CONTEXT: The Periodic Labour Force Survey data show that regular salaried employment during the last five years has stagnated.

SOURCE: The Hindu

EXPLANATORY PARAGRAPH: Imagine a pond where the water doesn’t move; it just sits there without going anywhere. After a while, it starts to get yucky because it’s not fresh anymore. Stagnated is like that pond. It means not moving forward or growing, just staying the same and not getting any better. It’s like when you play the same level of a game over and over without reaching the next one.

MEANING: Failed to develop, progress, or change; remained inactive or dull (verb).

PRONUNCIATION: STAG-nay-ted

SYNONYMS: Stalled, Stagnant, Inactive, Unchanged, Motionless, Idle

USAGE EXAMPLES:
1. The project stagnated due to a lack of funding.
2. Without new ideas, the discussion stagnated.
3. The economy stagnated, leading to high unemployment rates.
4. His career stagnated after years in the same position without any advancement.

 

WORD-10: Accrued

CONTEXT: These data points tell us that the benefits of the supposedly stellar output growth have accrued to those receiving rents, interests, and profits who form a tiny share of the population or households.

SOURCE: The Hindu

EXPLANATORY PARAGRAPH: Imagine you have a piggy bank, and every time you do chores, you get a coin to put in it. Over time, you keep adding more coins, and your piggy bank gets fuller and fuller. “Accrued” is a word that means things are adding up over time, just like your coins in the piggy bank. It’s not just about money, though. It can also mean other good things that grow or increase bit by bit because of your efforts, like points in a game or even the love in a friendship.

MEANING: Accumulated or increased over time, often referring to money, benefits, or other gains (verb).

PRONUNCIATION: uh-KROOD

SYNONYMS: Accumulated, Built up, Collected, Gathered, Amassed, Increased

USAGE EXAMPLES:
1. Interest on the savings account accrued over the years, increasing the total amount of money.
2. She accrued a lot of experience in her field by working on various projects.
3. Vacation days accrued at the rate of two days per month, giving employees more time off the longer they worked.
4. Rewards points accrued with each purchase, allowing customers to save money on future buys.

 

 

Vocabulary Words

Title: “A Dynamic Approach to Mastering ‘Vocabulary Words'”

When delving into the dynamic world of languages, the grandeur of ‘vocabulary words’ is all-encompassing. The importance of ‘vocabulary words’ in effective communication cannot be overstated; it’s these words that form the backdrop of any language, painting intricate pictures of thoughts and ideas.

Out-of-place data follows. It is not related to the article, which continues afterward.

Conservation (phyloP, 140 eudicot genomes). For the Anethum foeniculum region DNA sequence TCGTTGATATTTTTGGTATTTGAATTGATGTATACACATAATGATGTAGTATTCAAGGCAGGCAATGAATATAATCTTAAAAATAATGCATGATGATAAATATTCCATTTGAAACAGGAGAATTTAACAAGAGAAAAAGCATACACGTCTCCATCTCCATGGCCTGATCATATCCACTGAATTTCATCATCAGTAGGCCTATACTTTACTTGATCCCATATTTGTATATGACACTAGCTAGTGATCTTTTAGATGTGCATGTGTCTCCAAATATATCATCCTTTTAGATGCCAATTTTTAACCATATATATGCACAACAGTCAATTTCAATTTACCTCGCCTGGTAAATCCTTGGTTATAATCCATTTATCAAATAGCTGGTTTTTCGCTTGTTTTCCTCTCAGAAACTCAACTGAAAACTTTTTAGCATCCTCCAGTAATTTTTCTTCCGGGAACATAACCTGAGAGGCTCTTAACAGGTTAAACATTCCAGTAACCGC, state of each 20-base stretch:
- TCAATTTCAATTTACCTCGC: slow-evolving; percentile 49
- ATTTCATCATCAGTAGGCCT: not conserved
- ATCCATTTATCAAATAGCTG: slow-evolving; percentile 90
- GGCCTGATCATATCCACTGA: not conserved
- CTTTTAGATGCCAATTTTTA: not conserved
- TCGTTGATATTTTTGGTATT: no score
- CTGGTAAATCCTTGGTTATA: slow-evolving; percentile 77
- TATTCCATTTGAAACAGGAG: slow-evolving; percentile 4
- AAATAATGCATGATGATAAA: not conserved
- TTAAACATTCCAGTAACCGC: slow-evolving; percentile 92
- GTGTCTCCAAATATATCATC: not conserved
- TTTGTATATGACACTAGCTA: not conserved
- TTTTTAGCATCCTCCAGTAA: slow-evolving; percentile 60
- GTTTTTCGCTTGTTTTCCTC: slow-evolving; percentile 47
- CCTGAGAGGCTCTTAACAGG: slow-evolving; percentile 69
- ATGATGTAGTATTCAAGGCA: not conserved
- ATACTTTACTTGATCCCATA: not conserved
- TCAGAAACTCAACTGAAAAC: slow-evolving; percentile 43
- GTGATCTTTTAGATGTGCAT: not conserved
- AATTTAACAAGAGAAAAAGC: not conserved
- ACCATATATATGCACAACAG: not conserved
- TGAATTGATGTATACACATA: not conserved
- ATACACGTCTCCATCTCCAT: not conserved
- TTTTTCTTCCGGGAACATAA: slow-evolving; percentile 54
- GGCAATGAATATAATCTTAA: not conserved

Starting on the journey of learning ‘vocabulary words’, one should steer clear from rote memorization. The traditional structure of merely repeating words lacks the necessary context and application that actually embeds these words into your memory. To truly master the ‘vocabulary words’, one needs an integrated, immersive approach.

The first step towards mastering ‘vocabulary words’ is to engage with varied language mediums. Expanding beyond textbooks to read fiction, articles, blogs, and other forms of content not only diversifies your vocabulary but also acts as a mirror to reflect the practical application of these words. Essentially, you’re exposed to the words as they are commonly used, allowing you to truly understand their essence.

Empowering this journey, tech tools like language learning apps and memory-enhancing flashcards significantly aid in learning ‘vocabulary words’. These interactive tools provide a more engaging learning experience and hone word retention. Mnemonic devices, associating words with a unique story or visual image, enrich the process and make memory recall more efficient.

Practicing ‘vocabulary words’ by using them in day-to-day conversations exemplifies learning by doing. It also strengthens the neural pathways and improves overall word recall. This, coupled with regular revisions, ensures your grasp over ‘vocabulary words’ remains strong.

In conclusion, learning ‘vocabulary words’ is not just about adding words to your linguistic cupboard, but understanding their essence and utilizing them effectively. An inclusive approach to learning that combines diverse reading materials, technology tools, mnemonic devices and practice can really propel your mastery over ‘vocabulary words’. Remember, language is the bloodline of communication, and ‘vocabulary words’ are its heartbeat. ‘